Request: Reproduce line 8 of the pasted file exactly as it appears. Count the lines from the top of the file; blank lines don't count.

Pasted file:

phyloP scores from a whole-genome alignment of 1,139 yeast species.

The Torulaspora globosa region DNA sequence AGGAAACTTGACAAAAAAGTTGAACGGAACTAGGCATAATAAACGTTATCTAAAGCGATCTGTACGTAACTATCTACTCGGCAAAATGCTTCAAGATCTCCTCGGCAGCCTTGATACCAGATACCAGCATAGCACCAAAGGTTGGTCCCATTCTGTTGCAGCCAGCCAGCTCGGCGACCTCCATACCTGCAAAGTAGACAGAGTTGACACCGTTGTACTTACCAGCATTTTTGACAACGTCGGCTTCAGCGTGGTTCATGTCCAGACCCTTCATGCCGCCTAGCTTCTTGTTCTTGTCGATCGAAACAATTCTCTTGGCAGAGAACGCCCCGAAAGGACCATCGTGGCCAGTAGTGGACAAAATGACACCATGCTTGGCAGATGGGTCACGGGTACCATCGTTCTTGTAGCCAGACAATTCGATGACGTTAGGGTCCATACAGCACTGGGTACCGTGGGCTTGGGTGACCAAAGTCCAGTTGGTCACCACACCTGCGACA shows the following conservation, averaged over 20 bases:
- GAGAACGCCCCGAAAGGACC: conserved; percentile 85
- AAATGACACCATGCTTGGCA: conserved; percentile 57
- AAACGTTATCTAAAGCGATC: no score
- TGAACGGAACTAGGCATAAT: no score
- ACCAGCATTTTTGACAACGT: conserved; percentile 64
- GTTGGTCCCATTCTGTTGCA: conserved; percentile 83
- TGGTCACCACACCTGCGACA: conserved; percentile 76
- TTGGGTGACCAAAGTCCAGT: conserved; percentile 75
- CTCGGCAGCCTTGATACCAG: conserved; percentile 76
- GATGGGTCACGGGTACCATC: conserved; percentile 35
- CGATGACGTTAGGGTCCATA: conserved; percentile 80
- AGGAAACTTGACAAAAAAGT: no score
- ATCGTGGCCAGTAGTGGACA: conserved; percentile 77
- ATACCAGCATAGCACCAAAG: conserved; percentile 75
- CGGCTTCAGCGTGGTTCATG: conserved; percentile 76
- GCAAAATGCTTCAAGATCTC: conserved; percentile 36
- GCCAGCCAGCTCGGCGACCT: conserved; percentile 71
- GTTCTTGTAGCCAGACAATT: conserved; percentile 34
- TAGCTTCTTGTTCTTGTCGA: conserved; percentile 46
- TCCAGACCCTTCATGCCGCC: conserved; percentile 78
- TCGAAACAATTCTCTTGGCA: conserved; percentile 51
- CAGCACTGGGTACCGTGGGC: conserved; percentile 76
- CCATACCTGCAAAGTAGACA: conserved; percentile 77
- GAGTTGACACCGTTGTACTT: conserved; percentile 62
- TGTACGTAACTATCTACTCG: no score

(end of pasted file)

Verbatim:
- GTTGGTCCCATTCTGTTGCA: conserved; percentile 83